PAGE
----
Bacon Pancake Sandwiches by Michelle Tam http://nomnompaleo.com

I know what you’re thinking: BACON? PANCAKE? SANDWICHES? All are clichés in the Paleo food world (and let’s not kid ourselves: they’re certainly not health food), but there are reasons why they’re so popular:

Bacon and pancakes are mind-bendingly delicious, and who doesn’t like eating with their hands?

Bacon Pancake Sandwiches by Michelle Tam http://nomnompaleo.com

So yes: I’m totally pandering to the masses (and my own taste buds) with this recipe. After all, Bacon + Pancakes + Sandwich = Paleo Kryptonite.

Bacon Pancake Sandwiches by Michelle Tam http://nomnompaleo.com

I don’t post recipes for treats very often, but when I do, I make sure they’re worth singing about

Get excited!

Read more

Cantonese Egg Custard with Minced Pork

Pin It

Cantonese Egg Custard with Minced Pork http://nomnompaleo.com

For as long as I can remember, I’ve harangued my mother to share her recipes for my favorite childhood dishes. She’s rebuffed me every time—in the most passive-aggressive way possible. A typical phone conversation:

“Hi, mom—what’s in your pot sticker filling? I’d like to try to make some.”

“Pot sticker filling? Ahhh…I don’t know…my recipes aren’t written down. They’re all in my head. I just…well, you know, Michelle. I just mix things together until it’s ready. I do it purely by look and feel. And smell. It’s all about experience. I’ve been making pot stickers for many years—since before you were born. Over 40 years!”

“Yes, I know—and I love the filling. If you’re not going to share with me how you make it, can you just tell me the ingredients you use?”

“Well…no. Because it changes. Sometimes, I use shrimp. Sometimes, dried scallops. But I’m telling you—it’s no use; you won’t be able to get the same quality. If you make it, it won’t be the same. How about I just make some for you and the kids instead?”

“But I want the recipe!”

“You know, my mother never gave me her recipes…”

Sigh.

Cantonese Egg Custard with Minced Pork http://nomnompaleo.com

My mother’s culinary secrets remain safely secured in her mental vault, but through trial (and plenty of error), I’ve managed to come up with my own (Paleo!) versions of a few of her insanely delicious, super-comforting home-cooked dishes.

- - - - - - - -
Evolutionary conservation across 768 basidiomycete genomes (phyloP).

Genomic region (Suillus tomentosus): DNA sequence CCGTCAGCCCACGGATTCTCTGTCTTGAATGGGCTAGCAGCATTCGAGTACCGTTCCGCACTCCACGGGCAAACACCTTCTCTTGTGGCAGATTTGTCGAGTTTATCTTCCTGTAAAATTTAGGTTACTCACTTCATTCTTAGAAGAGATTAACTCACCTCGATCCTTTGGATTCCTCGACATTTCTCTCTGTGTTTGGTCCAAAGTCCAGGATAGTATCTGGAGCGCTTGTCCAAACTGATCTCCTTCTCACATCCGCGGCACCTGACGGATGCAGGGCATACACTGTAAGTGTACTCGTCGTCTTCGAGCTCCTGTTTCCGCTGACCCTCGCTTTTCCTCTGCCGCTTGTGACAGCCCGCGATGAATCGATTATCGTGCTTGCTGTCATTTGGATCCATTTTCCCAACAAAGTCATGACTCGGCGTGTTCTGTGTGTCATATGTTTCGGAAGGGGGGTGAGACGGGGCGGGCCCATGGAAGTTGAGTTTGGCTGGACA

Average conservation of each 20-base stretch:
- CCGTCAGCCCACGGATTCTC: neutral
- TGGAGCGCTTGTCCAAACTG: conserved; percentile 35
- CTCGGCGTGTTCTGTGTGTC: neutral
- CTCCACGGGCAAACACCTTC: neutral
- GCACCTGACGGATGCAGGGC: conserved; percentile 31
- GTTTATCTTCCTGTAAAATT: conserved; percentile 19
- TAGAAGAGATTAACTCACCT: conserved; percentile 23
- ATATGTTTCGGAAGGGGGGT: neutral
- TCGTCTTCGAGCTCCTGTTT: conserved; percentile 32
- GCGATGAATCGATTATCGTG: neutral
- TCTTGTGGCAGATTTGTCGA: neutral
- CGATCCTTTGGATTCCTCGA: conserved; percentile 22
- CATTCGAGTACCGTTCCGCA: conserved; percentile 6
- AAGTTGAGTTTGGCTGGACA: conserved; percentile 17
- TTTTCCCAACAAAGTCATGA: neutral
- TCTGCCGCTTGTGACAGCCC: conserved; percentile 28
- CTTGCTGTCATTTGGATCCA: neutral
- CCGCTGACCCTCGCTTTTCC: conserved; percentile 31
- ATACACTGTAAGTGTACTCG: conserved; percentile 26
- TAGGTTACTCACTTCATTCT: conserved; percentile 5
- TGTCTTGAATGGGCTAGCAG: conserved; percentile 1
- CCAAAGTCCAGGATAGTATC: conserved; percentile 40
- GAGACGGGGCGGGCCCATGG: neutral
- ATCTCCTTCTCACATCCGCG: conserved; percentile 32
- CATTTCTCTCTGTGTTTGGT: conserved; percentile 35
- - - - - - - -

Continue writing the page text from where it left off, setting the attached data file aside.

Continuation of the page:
Case in point: this simple recipe for Cantonese-style savory egg custard with minced pork, asparagus, and mushrooms.

Cantonese Egg Custard with Minced Pork http://nomnompaleo.com

The version I grew up eating usually featured not just ground pork, but also salted, preserved duck egg yolks (鹹蛋) and fresh green scallions. It was my mom’s version of emergency protein—a quick and satisfying go-to dish to accompany the four other entrées (plus soup!) that she prepared for supper every night.

You can do the same with my recipe—or just eat it without any accompanying dishes at all. Filled with meat and vegetables, this egg custard can easily stand alone as a complete meal. It’s versatile, too; if you don’t have pork or asparagus or mushrooms on hand, just grab whatever ingredients you have on hand to prepare the filling. Just be sure to use the prescribed egg-to-water ratio to ensure a silky custard.

Ready?

Read more

Carrot + Cardamom Soup

Pin It

Hey, look! Michael Ruhlman just posted one of my favorite soup recipes from our cookbook, Nom Nom Paleo: Food For Humans!

Carrot + Cardamom Soup by Michelle Tam http://nomnompaleo.com

It took many tweaks to get it juuuuust right, but this Carrot + Cardamom Soup is now my go-to recipe to showcase this lowly root vegetable in its best light. 

Carrot + Cardamom Soup by Michelle Tam http://nomnompaleo.com

Carrot + Cardamom Soup by Michelle Tam http://nomnompaleo.com

Check our my Carrot + Cardamom Soup recipe here, and while you’re at it, take a gander at my recent Ruhlman guest post about my own take on Paleo, too.

Carrot + Cardamom Soup by Michelle Tam http://nomnompaleo.com

Carrot + Cardamom Soup by Michelle Tam http://nomnompaleo.com

While we’re on the topic of Ruhlman: if you’re as crazy about eggs as I am, you must get your hands on Michael’s new book, Egg: A Culinary Exploration of the World’s Most Versatile Ingredient. It’s a must-have for anyone who aspires to be a serious cook. (Okay, fine: you get a free pass if you’re allergic to eggs.)

Happy cooking!